Monday, March 14, 2011

The Coming Of Atlas!


At the end of his run at DC back in the 70's, Jack Kirby was attempting to fulfill the terms of his contract and get out from under what had become a rather disappointing time in his career. He'd come to DC with such promise and vigor and had his dreams of a multiple formats and sweeping epics killed by short-sighted editorial controls.


So it's very surprising that something as vigorous as Atlas really came from his hand at this time. Atlas appeared exactly one time, in this debut issue of First Issue Special and then was heard from no more.


Frankly I've always wondered if John Mileus and the folks who made Conan the movie with Arnold Schwarzenegger had seen this comic as Atlas and his epic world always put me in mind of that classic flick, which came several years later. You have a young man who sees his family killed and stolen in front of his eyes by a villain with a dominant snake motif. The boy grows up to be a dynamo in and out of the arena and eventually confronts the man who destroyed his home. That's all the story we have from Kirby, but it sure sounds familiar doesn't it.


James Robinson got hold of the Atlas idea a few years ago and made the mighty figure an opponent for Superman of all people. I have to confess being tempted by the comics at the time, but my dread of modern comics forestalled me, and I'm glad now that I waited.


I picked up the trade collection of that four-issue storyline, mostly because it reprints the debut of Atlas by the mighty Kirby. But I of course read the Superman story too, and I have to say it's a lackluster outing. Atlas is stolen from his own mystical land and transported to the modern DCU to become a magical force against the Man of Steel. Who does this and why is obscure in this four-issue run that focuses on the battle between Atlas and Kal-El and as it turns out Krypto too.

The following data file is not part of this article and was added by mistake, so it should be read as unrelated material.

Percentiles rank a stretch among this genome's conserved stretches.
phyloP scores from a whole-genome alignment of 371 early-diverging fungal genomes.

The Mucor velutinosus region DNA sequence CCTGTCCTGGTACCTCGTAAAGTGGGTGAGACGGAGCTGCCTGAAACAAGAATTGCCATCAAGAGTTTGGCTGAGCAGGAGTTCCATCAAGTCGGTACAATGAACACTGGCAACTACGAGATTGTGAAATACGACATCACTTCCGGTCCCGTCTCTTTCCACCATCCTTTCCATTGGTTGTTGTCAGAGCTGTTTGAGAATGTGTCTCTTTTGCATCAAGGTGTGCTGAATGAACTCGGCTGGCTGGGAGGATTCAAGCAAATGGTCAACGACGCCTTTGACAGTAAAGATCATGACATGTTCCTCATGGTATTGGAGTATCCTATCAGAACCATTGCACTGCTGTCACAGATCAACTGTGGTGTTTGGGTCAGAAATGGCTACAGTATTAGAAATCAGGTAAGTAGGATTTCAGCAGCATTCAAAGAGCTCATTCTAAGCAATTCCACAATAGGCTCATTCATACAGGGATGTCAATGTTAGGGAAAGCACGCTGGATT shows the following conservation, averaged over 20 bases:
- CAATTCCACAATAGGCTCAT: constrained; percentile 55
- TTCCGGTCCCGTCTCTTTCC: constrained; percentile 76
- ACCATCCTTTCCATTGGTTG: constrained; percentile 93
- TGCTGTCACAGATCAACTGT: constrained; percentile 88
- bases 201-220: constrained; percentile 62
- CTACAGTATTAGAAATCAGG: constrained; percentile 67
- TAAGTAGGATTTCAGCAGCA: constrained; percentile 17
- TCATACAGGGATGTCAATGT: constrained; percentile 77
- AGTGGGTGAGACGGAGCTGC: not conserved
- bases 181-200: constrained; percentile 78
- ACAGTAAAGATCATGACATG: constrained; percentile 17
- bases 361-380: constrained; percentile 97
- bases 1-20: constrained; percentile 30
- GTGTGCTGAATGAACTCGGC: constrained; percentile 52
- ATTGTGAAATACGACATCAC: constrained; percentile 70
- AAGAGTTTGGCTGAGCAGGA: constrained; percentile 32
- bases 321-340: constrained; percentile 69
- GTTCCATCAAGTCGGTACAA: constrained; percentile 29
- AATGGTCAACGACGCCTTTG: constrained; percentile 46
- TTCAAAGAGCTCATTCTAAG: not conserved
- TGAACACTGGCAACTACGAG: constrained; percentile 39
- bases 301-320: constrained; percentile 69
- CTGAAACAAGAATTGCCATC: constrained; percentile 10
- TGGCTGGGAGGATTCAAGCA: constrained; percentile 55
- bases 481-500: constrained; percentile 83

It must've been murder to wait for these issues to dribble out as this is what amounts one long battle sequence stretched over four installments, which in real comics time was nearly a quarter of a year. I read the whole magilla in about fifteen minutes total. This is why I've given up on modern comics.


But it was nice to at least see Kirby's Atlas up and kicking, even if they've taken the somber giant and transformed him into a somewhat befuddled and bitter monster of a man.

I'd only recommend these issues to Kirby purists, who like me want every gram of the King's work they can afford. Otherwise it's a curiosity you likely can let go of.





And while I'm on the subject of Atlas, it seems that Twomorrows will be featuring him on an upcoming Jack Kirby Collector due out this summer. Here's the original unused cover for the Atlas comic.


The house ad made from it.


And here is the TJKC cover from it.


Here's a link.

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2 comments:

  1. I love the cover of Superman holding up
    the Daily Planet globe. Very dramatic.

    ReplyDelete
  2. That scene never happens in the comic. It's Atlas himself who does the holding, but I agree it's a compelling image. The covers on this series are above average.

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